Glenn Hamer, president and CEO of the Arizona Chamber of Commerce and Industry, recently outlined why the chamber is challenging the constitutionality of Proposition 206, which increases the minimum wage, in a statement on the chamber's website.
Hamer said that several representatives from the business community, including other chambers of commerce, are challenging Proposition 206, which was approved in November and raises the statewide minimum wage by nearly 50 percent over the next several years. He said Proposition 206 would also "burden employers with an expensive paid leave mandate."
Hamer said that among other things, employers are locked into contracts with the state regarding payments for indigent health care and services to those with special needs, and that they can't raise prices, which would force some out of business without additional state funding.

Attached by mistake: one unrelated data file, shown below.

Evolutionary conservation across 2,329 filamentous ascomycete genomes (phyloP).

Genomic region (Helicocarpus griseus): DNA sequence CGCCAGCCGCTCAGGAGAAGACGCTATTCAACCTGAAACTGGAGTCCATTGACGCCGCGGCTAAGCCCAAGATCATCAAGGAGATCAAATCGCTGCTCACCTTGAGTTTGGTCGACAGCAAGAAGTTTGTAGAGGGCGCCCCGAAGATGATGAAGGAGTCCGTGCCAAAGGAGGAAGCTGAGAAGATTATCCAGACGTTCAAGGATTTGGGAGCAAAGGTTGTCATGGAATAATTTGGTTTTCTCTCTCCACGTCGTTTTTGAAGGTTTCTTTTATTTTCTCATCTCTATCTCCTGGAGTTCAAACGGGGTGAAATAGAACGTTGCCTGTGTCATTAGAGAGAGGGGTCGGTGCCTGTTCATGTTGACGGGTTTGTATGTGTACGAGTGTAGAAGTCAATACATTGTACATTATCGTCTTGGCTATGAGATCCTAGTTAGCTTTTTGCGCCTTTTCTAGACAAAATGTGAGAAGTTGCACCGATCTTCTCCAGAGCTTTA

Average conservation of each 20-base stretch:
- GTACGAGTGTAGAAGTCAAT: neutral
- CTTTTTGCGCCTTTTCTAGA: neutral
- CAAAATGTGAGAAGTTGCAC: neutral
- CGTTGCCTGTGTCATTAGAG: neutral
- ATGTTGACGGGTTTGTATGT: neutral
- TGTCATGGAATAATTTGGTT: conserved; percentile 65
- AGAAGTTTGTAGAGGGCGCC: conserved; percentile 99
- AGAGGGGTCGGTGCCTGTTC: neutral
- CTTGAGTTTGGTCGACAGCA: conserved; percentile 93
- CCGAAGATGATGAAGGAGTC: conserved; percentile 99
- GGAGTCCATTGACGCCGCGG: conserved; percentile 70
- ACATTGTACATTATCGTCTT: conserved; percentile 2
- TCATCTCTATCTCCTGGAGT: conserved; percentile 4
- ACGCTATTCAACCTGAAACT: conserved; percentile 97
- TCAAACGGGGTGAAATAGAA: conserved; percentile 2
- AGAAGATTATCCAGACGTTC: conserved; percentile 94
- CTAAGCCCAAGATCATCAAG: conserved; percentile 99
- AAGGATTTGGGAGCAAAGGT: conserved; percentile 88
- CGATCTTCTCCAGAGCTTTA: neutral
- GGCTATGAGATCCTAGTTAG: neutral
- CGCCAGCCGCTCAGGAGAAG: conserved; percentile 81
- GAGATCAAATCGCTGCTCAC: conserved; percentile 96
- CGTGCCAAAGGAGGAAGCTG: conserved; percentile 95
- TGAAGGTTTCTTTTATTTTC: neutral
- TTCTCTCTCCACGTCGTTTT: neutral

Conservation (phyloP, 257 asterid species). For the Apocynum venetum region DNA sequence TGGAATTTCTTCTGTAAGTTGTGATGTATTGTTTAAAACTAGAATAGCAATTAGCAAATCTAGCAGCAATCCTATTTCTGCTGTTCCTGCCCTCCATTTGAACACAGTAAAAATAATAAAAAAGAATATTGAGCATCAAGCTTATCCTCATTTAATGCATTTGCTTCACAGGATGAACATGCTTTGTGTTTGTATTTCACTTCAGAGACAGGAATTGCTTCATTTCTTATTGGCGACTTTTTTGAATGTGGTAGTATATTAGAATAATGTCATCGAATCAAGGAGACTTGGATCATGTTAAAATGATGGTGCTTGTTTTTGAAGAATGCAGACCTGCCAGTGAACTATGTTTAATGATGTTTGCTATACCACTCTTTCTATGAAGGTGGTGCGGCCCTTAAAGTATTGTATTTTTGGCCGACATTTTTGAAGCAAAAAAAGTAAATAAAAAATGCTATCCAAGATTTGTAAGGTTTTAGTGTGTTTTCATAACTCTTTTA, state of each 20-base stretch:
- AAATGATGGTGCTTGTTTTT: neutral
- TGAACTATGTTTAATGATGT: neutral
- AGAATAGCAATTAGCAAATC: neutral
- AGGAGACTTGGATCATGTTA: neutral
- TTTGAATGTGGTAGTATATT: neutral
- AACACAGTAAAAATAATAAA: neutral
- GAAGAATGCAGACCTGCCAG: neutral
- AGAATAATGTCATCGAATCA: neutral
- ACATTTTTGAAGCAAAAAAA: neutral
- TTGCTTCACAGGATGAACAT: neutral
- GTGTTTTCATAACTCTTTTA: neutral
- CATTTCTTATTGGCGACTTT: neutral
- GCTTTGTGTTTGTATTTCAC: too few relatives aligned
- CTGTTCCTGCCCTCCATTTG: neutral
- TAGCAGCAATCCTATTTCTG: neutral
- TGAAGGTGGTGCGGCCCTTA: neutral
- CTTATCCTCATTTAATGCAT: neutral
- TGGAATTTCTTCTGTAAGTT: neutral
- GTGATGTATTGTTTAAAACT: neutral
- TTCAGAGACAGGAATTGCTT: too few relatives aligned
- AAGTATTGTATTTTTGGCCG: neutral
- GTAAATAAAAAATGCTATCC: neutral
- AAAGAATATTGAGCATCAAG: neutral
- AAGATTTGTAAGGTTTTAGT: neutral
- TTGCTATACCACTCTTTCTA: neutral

"Some have criticized us for not suing earlier," Hamer said. "Under Arizona law we are only able to challenge on substance after passage of the initiative."
Hamer said the chamber made a strong case against the proposition during the campaign as well. "Unfortunately, our predictions of reduced employee hours, layoffs, higher prices, accelerated investments in automation, or even business closures, will begin to materialize if the initiative takes effect," he said.
Hamer said that the the case against the proposition's constitutionality is the correct path to pursue, and that he hopes the courts prevent it from taking effect.